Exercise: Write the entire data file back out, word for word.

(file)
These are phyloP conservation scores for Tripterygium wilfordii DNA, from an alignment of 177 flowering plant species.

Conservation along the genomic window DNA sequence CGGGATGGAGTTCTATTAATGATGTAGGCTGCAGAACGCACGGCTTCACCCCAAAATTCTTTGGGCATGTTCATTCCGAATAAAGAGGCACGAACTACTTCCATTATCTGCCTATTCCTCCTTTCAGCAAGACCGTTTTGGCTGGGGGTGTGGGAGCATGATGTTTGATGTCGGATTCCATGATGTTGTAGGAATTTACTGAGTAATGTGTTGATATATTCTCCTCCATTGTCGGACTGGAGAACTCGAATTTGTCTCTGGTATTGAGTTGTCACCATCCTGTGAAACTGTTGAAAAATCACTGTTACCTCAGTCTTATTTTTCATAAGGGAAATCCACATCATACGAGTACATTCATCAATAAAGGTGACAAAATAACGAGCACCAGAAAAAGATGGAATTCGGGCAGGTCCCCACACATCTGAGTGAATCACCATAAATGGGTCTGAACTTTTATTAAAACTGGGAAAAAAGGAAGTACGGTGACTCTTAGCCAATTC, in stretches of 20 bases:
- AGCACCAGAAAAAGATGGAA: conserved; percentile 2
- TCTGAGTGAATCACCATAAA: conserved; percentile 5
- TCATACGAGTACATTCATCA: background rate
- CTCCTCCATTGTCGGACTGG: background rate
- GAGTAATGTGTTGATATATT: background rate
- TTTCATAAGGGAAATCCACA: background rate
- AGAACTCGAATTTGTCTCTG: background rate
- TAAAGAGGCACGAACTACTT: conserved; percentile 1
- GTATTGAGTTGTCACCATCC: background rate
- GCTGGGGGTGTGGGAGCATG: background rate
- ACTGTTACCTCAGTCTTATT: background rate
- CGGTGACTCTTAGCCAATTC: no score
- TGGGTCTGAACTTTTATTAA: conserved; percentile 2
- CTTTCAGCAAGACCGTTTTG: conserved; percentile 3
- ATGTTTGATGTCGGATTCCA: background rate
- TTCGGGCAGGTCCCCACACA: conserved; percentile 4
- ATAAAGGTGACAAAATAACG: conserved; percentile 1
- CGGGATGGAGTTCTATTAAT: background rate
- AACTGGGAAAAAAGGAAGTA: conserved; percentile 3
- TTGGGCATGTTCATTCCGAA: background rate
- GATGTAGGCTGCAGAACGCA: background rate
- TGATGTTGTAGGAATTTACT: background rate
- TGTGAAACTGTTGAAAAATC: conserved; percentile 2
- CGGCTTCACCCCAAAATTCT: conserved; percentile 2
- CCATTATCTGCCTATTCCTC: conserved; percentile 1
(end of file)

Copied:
These are phyloP conservation scores for Tripterygium wilfordii DNA, from an alignment of 177 flowering plant species.

Conservation along the genomic window DNA sequence CGGGATGGAGTTCTATTAATGATGTAGGCTGCAGAACGCACGGCTTCACCCCAAAATTCTTTGGGCATGTTCATTCCGAATAAAGAGGCACGAACTACTTCCATTATCTGCCTATTCCTCCTTTCAGCAAGACCGTTTTGGCTGGGGGTGTGGGAGCATGATGTTTGATGTCGGATTCCATGATGTTGTAGGAATTTACTGAGTAATGTGTTGATATATTCTCCTCCATTGTCGGACTGGAGAACTCGAATTTGTCTCTGGTATTGAGTTGTCACCATCCTGTGAAACTGTTGAAAAATCACTGTTACCTCAGTCTTATTTTTCATAAGGGAAATCCACATCATACGAGTACATTCATCAATAAAGGTGACAAAATAACGAGCACCAGAAAAAGATGGAATTCGGGCAGGTCCCCACACATCTGAGTGAATCACCATAAATGGGTCTGAACTTTTATTAAAACTGGGAAAAAAGGAAGTACGGTGACTCTTAGCCAATTC, in stretches of 20 bases:
- AGCACCAGAAAAAGATGGAA: conserved; percentile 2
- TCTGAGTGAATCACCATAAA: conserved; percentile 5
- TCATACGAGTACATTCATCA: background rate
- CTCCTCCATTGTCGGACTGG: background rate
- GAGTAATGTGTTGATATATT: background rate
- TTTCATAAGGGAAATCCACA: background rate
- AGAACTCGAATTTGTCTCTG: background rate
- TAAAGAGGCACGAACTACTT: conserved; percentile 1
- GTATTGAGTTGTCACCATCC: background rate
- GCTGGGGGTGTGGGAGCATG: background rate
- ACTGTTACCTCAGTCTTATT: background rate
- CGGTGACTCTTAGCCAATTC: no score
- TGGGTCTGAACTTTTATTAA: conserved; percentile 2
- CTTTCAGCAAGACCGTTTTG: conserved; percentile 3
- ATGTTTGATGTCGGATTCCA: background rate
- TTCGGGCAGGTCCCCACACA: conserved; percentile 4
- ATAAAGGTGACAAAATAACG: conserved; percentile 1
- CGGGATGGAGTTCTATTAAT: background rate
- AACTGGGAAAAAAGGAAGTA: conserved; percentile 3
- TTGGGCATGTTCATTCCGAA: background rate
- GATGTAGGCTGCAGAACGCA: background rate
- TGATGTTGTAGGAATTTACT: background rate
- TGTGAAACTGTTGAAAAATC: conserved; percentile 2
- CGGCTTCACCCCAAAATTCT: conserved; percentile 2
- CCATTATCTGCCTATTCCTC: conserved; percentile 1